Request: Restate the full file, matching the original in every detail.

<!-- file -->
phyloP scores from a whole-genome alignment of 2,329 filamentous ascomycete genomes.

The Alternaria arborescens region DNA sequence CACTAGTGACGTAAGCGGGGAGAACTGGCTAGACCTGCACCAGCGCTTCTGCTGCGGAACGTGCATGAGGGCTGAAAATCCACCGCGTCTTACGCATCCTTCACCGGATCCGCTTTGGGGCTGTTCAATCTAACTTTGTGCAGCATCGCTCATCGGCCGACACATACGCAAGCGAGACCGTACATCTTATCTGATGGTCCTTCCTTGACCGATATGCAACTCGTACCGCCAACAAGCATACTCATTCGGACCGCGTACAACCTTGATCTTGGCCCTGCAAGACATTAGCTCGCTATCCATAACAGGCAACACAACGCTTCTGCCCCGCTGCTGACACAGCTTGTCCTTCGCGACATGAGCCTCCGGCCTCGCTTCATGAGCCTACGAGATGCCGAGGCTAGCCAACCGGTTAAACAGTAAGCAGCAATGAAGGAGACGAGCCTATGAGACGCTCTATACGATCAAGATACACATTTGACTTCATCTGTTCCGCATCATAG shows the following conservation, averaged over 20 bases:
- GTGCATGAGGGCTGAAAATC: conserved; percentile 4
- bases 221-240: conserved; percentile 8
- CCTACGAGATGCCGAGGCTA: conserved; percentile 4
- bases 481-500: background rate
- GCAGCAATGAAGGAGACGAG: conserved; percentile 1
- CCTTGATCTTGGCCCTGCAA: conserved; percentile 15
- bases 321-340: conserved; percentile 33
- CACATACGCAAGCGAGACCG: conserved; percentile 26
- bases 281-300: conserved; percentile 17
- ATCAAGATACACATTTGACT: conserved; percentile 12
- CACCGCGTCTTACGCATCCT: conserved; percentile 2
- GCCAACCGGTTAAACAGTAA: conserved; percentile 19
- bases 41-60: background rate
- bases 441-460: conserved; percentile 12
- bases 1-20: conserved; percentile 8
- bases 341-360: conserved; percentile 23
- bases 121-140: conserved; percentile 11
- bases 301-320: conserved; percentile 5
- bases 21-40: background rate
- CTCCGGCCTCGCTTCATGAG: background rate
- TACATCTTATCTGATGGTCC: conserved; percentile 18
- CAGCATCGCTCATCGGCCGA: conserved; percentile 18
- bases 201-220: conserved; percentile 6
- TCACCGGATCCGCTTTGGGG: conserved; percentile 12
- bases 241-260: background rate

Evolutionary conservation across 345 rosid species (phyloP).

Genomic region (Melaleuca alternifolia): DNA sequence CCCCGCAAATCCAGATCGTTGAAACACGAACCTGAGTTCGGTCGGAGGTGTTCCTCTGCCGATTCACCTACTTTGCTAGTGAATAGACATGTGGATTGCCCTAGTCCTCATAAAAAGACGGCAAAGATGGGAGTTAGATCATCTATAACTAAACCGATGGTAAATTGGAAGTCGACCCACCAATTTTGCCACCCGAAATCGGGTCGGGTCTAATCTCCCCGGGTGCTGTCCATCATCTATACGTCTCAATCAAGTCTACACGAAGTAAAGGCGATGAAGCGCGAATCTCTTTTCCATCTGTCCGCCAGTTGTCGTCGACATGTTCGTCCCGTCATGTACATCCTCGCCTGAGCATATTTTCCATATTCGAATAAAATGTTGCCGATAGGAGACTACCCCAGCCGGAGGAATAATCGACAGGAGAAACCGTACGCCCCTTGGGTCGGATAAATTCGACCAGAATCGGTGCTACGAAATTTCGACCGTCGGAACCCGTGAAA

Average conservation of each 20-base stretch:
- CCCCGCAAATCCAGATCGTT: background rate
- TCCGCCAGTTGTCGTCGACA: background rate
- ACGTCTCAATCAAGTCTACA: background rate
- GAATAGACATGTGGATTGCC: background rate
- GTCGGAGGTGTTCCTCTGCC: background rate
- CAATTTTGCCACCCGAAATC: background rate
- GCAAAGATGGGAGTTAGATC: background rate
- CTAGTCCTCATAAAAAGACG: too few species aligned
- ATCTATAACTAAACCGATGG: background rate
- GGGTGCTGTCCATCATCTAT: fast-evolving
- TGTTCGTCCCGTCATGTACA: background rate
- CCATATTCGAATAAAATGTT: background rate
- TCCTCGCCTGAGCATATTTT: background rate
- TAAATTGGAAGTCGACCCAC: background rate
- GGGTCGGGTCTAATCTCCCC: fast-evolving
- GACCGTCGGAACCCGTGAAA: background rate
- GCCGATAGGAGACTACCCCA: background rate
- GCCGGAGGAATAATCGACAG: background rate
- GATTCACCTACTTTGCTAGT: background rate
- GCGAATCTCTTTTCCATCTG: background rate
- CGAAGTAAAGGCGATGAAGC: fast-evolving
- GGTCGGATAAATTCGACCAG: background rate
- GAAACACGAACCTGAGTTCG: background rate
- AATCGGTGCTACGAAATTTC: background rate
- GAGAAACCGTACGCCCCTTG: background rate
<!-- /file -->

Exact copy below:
phyloP scores from a whole-genome alignment of 2,329 filamentous ascomycete genomes.

The Alternaria arborescens region DNA sequence CACTAGTGACGTAAGCGGGGAGAACTGGCTAGACCTGCACCAGCGCTTCTGCTGCGGAACGTGCATGAGGGCTGAAAATCCACCGCGTCTTACGCATCCTTCACCGGATCCGCTTTGGGGCTGTTCAATCTAACTTTGTGCAGCATCGCTCATCGGCCGACACATACGCAAGCGAGACCGTACATCTTATCTGATGGTCCTTCCTTGACCGATATGCAACTCGTACCGCCAACAAGCATACTCATTCGGACCGCGTACAACCTTGATCTTGGCCCTGCAAGACATTAGCTCGCTATCCATAACAGGCAACACAACGCTTCTGCCCCGCTGCTGACACAGCTTGTCCTTCGCGACATGAGCCTCCGGCCTCGCTTCATGAGCCTACGAGATGCCGAGGCTAGCCAACCGGTTAAACAGTAAGCAGCAATGAAGGAGACGAGCCTATGAGACGCTCTATACGATCAAGATACACATTTGACTTCATCTGTTCCGCATCATAG shows the following conservation, averaged over 20 bases:
- GTGCATGAGGGCTGAAAATC: conserved; percentile 4
- bases 221-240: conserved; percentile 8
- CCTACGAGATGCCGAGGCTA: conserved; percentile 4
- bases 481-500: background rate
- GCAGCAATGAAGGAGACGAG: conserved; percentile 1
- CCTTGATCTTGGCCCTGCAA: conserved; percentile 15
- bases 321-340: conserved; percentile 33
- CACATACGCAAGCGAGACCG: conserved; percentile 26
- bases 281-300: conserved; percentile 17
- ATCAAGATACACATTTGACT: conserved; percentile 12
- CACCGCGTCTTACGCATCCT: conserved; percentile 2
- GCCAACCGGTTAAACAGTAA: conserved; percentile 19
- bases 41-60: background rate
- bases 441-460: conserved; percentile 12
- bases 1-20: conserved; percentile 8
- bases 341-360: conserved; percentile 23
- bases 121-140: conserved; percentile 11
- bases 301-320: conserved; percentile 5
- bases 21-40: background rate
- CTCCGGCCTCGCTTCATGAG: background rate
- TACATCTTATCTGATGGTCC: conserved; percentile 18
- CAGCATCGCTCATCGGCCGA: conserved; percentile 18
- bases 201-220: conserved; percentile 6
- TCACCGGATCCGCTTTGGGG: conserved; percentile 12
- bases 241-260: background rate

Evolutionary conservation across 345 rosid species (phyloP).

Genomic region (Melaleuca alternifolia): DNA sequence CCCCGCAAATCCAGATCGTTGAAACACGAACCTGAGTTCGGTCGGAGGTGTTCCTCTGCCGATTCACCTACTTTGCTAGTGAATAGACATGTGGATTGCCCTAGTCCTCATAAAAAGACGGCAAAGATGGGAGTTAGATCATCTATAACTAAACCGATGGTAAATTGGAAGTCGACCCACCAATTTTGCCACCCGAAATCGGGTCGGGTCTAATCTCCCCGGGTGCTGTCCATCATCTATACGTCTCAATCAAGTCTACACGAAGTAAAGGCGATGAAGCGCGAATCTCTTTTCCATCTGTCCGCCAGTTGTCGTCGACATGTTCGTCCCGTCATGTACATCCTCGCCTGAGCATATTTTCCATATTCGAATAAAATGTTGCCGATAGGAGACTACCCCAGCCGGAGGAATAATCGACAGGAGAAACCGTACGCCCCTTGGGTCGGATAAATTCGACCAGAATCGGTGCTACGAAATTTCGACCGTCGGAACCCGTGAAA

Average conservation of each 20-base stretch:
- CCCCGCAAATCCAGATCGTT: background rate
- TCCGCCAGTTGTCGTCGACA: background rate
- ACGTCTCAATCAAGTCTACA: background rate
- GAATAGACATGTGGATTGCC: background rate
- GTCGGAGGTGTTCCTCTGCC: background rate
- CAATTTTGCCACCCGAAATC: background rate
- GCAAAGATGGGAGTTAGATC: background rate
- CTAGTCCTCATAAAAAGACG: too few species aligned
- ATCTATAACTAAACCGATGG: background rate
- GGGTGCTGTCCATCATCTAT: fast-evolving
- TGTTCGTCCCGTCATGTACA: background rate
- CCATATTCGAATAAAATGTT: background rate
- TCCTCGCCTGAGCATATTTT: background rate
- TAAATTGGAAGTCGACCCAC: background rate
- GGGTCGGGTCTAATCTCCCC: fast-evolving
- GACCGTCGGAACCCGTGAAA: background rate
- GCCGATAGGAGACTACCCCA: background rate
- GCCGGAGGAATAATCGACAG: background rate
- GATTCACCTACTTTGCTAGT: background rate
- GCGAATCTCTTTTCCATCTG: background rate
- CGAAGTAAAGGCGATGAAGC: fast-evolving
- GGTCGGATAAATTCGACCAG: background rate
- GAAACACGAACCTGAGTTCG: background rate
- AATCGGTGCTACGAAATTTC: background rate
- GAGAAACCGTACGCCCCTTG: background rate